During the summer of 2001 my family took a trip to Sweden. We stayed for two weeks, and saw all sorts of great things. We saw the Alfred Nobel mueseum, we saw the largest lake in Europe, and we saw the docks of Göteburg. We bought wooden clogs, and saw professional glass blowers. The parts I remember best, though, were the days we spent with my mom's cousins scattered across a few smaller cities centered around Karlskoga.
When we arrived my mom's 'Spinster Aunt' cousin, named Ulla, picked us up from the Airport. She drove us around to see all of the relatives that we were to visit. Our relatives fed us, fed us, and fed us again. At every meal we were implored to 'take a second tour.' We were stuffed. The older people, who were obviously very excited to see and meet the children of their cousin who left so long ago, could barely speak to us. They didn't know English, and we didn't know Swedish. They pressed presents into our hands and muttered mysterious explanations.
There was one man, who looked exactly like my mom's brother. He talked to us the whole time, and we didn't understand a word he said. Ulla told him that we didn't speak, or understand Swedish, but he never gave up. The funny thing is that is exactly what my mom's brother is like. He doesn't care much if you understand what he's saying, he'll keep talking to you anyways.
My mom, with Ulla's help gathered names, birthdates, and cities, and parishes. Upon learning that we wanted to learn about our ancestors they took us to graveyards. In fact that is what we spent most of our time doing, eating and going to graveyards.
The graveyards were different there. In a graveyard in the US there are fancy headstones, and faded plastic flowers. In Sweden most of the headstones had a small flowerbed in front of the headstone, that families were responsible for maintaining. Our hosts told us that you could tell when a person's child had gone to the US because there were no flowers planted at their headstone. They all seemed to feel a deep loss because of those who had left. By leaving the emmigrants broke the family apart and the family the emmigrants left behind remembered those who left for generations.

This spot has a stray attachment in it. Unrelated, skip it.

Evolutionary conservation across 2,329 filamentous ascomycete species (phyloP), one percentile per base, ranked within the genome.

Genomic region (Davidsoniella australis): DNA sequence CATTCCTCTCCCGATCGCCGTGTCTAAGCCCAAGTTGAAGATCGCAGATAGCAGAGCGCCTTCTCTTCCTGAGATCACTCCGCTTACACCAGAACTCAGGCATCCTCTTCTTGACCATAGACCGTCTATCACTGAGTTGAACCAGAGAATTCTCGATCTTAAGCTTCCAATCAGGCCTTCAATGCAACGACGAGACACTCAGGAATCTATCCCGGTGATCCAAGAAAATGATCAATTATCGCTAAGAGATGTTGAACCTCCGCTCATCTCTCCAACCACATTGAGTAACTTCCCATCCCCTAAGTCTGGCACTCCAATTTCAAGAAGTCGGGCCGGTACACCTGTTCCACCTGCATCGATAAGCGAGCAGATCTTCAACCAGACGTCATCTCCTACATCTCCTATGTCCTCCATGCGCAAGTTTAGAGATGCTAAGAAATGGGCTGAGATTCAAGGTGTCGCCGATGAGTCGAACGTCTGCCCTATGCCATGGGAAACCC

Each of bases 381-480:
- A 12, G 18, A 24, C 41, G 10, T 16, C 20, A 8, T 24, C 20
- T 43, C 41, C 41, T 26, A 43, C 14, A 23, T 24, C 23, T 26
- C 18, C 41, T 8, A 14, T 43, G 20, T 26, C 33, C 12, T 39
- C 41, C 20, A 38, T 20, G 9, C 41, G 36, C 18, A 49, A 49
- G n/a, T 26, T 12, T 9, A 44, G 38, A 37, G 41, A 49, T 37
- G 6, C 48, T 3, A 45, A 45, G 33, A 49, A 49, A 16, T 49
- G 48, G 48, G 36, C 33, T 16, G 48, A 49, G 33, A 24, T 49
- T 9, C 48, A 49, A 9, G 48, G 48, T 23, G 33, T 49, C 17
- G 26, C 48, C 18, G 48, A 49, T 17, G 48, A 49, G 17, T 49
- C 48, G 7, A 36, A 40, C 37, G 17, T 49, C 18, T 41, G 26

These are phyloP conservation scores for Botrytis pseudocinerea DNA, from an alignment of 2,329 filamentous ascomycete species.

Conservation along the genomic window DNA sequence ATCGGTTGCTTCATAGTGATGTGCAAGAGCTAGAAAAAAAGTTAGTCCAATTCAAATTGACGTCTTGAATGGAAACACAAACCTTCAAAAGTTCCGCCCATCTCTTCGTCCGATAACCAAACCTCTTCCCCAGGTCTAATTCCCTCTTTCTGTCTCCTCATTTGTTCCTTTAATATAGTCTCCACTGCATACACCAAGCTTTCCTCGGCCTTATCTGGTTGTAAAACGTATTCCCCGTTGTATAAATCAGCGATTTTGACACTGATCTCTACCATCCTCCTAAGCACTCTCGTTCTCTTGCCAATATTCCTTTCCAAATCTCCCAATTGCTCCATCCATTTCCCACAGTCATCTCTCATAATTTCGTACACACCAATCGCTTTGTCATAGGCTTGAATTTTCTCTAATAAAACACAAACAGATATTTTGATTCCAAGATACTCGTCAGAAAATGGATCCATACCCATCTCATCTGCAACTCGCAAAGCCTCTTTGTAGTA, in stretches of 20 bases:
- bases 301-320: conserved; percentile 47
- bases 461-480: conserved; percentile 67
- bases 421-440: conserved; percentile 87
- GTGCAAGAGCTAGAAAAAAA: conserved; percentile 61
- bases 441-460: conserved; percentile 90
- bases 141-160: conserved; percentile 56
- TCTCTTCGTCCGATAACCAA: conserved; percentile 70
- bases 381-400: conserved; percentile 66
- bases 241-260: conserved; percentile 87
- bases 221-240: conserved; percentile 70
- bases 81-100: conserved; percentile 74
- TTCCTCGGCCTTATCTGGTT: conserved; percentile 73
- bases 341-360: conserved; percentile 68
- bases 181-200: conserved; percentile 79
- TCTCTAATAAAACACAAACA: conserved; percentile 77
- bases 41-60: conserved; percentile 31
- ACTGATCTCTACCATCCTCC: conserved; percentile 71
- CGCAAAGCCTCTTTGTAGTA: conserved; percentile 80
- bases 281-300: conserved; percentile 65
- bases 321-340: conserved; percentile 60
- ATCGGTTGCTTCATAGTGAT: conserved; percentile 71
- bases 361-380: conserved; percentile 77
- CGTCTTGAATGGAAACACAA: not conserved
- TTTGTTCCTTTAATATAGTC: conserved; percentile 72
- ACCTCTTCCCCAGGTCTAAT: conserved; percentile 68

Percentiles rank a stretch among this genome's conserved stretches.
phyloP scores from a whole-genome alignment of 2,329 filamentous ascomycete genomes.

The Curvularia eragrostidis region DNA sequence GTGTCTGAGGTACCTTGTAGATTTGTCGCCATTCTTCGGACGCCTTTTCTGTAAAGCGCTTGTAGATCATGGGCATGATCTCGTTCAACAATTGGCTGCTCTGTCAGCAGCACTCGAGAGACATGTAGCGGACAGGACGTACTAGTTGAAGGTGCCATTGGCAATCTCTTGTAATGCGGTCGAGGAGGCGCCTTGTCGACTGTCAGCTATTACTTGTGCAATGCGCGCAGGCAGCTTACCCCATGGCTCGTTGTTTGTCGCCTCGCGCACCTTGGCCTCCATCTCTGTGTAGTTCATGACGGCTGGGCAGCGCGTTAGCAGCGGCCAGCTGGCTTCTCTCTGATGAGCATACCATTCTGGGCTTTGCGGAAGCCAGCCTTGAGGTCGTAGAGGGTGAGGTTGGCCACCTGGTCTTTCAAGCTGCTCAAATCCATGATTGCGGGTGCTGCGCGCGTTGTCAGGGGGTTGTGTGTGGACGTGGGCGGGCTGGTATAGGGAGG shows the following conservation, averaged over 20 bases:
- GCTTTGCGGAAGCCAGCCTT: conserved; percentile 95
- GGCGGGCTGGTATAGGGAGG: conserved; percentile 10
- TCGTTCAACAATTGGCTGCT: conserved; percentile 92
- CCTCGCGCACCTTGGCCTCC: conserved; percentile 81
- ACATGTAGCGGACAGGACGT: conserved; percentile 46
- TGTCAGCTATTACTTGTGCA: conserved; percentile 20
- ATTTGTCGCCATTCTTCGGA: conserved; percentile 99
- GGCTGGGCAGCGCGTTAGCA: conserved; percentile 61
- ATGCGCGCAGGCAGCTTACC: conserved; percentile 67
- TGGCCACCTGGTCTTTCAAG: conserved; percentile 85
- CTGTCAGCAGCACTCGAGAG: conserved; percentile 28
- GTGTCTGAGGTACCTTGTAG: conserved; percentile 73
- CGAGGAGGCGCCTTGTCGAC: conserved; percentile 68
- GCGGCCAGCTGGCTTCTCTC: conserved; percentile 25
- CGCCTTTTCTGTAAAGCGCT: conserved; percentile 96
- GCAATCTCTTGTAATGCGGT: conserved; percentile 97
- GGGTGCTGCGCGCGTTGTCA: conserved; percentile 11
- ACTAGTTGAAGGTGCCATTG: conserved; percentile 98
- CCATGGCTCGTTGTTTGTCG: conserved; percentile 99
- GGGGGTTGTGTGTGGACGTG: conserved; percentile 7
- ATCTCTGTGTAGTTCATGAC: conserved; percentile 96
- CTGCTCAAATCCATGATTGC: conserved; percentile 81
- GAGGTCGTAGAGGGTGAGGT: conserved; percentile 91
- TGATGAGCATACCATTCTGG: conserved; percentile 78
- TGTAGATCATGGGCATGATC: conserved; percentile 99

I came to understand the desire to be sealed to a family. I had always thought, "if we're there together what does it matter if we're sealed or not?" These people, though I had never met them, were my family. I may never see those people again during this life, but I love them dearly. I know them. And my concern for their welfare goes beyond their mortal comforts. I need them, and know that they need me. We are not complete without eachother. They knew that they missed me and my siblings, but we had never known that we missed them.
One of the last houses we stayed at we sang a hymn, "How Great Thou Art," with the family. They sang in Swedish, and we sang in English. As we sang I looked around and my whole family was crying. After the hymn we laughed at our tears, and Ulla translated for our hosts: "They understand why you are crying, they feel it too." I still cry every time we sing that hymn. I think I always will.